Elissa Nadworny reports on all things college for NPR, following big stories like unprecedented enrollment declines, college affordability, the student debt crisis and workforce training. During the 2020-2021 academic year, she traveled to dozens of campuses to document what it was like to reopen during the coronavirus pandemic. Her work has won several awards including a 2020 Gracie Award for a story about student parents in college, a 2018 James Beard Award for a story about the Chinese-American population in the Mississippi Delta and a 2017 Edward R. Murrow Award for excellence in innovation.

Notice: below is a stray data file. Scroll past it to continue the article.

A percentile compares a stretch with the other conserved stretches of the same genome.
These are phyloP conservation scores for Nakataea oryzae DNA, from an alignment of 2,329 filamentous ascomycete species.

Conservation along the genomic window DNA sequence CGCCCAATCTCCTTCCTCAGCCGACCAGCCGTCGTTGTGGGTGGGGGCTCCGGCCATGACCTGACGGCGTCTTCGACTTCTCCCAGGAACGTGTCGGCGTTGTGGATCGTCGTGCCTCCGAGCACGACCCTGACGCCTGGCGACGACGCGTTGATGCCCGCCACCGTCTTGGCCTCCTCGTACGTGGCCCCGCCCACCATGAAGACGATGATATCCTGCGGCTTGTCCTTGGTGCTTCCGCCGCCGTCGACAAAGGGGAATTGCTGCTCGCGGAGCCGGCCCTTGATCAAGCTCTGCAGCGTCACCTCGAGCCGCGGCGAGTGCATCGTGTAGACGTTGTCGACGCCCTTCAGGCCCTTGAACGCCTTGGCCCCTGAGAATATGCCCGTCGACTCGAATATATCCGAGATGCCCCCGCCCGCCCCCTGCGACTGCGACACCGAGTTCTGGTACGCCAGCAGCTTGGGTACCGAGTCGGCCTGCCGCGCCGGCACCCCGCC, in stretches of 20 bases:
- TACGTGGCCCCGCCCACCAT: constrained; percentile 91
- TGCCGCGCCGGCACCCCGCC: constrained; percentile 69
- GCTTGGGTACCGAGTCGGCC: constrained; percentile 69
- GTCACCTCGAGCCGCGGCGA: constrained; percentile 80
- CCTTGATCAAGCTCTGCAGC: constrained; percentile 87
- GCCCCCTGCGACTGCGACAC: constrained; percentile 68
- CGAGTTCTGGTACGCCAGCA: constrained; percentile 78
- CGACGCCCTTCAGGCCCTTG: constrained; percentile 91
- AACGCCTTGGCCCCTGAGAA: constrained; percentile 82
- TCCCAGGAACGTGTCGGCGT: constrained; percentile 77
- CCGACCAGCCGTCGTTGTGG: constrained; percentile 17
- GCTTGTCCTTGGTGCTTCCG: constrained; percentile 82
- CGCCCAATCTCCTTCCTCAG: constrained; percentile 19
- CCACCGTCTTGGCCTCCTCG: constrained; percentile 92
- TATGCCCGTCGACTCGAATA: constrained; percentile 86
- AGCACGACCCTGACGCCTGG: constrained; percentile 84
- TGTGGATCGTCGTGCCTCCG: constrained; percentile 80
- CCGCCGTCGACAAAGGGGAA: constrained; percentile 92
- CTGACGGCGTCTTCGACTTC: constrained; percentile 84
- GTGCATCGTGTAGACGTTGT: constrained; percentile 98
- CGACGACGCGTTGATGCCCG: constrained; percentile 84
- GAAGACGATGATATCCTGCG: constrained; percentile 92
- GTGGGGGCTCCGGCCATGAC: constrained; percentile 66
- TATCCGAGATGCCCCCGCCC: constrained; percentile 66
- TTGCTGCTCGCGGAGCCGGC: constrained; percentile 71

Nadworny uses multiplatform storytelling – incorporating radio, print, comics, photojournalism, and video — to put students at the center of her coverage. Some favorite story adventures include crawling in the sewers below campus to test wastewater for the coronavirus, yearly deep-dives into the most popular high school plays and musicals and an epic search for the history behind her classroom skeleton.
Before joining NPR in 2014, Nadworny worked at Bloomberg News, reporting from the White House. A recipient of the McCormick National Security Journalism Scholarship, she spent four months reporting on U.S. international food aid for USA Today, traveling to Jordan to talk with Syrian refugees about food programs there.
Originally from Erie, Pa., Nadworny has a bachelor's degree in documentary film from Skidmore College and a master's degree in journalism from Northwestern University's Medill School of Journalism.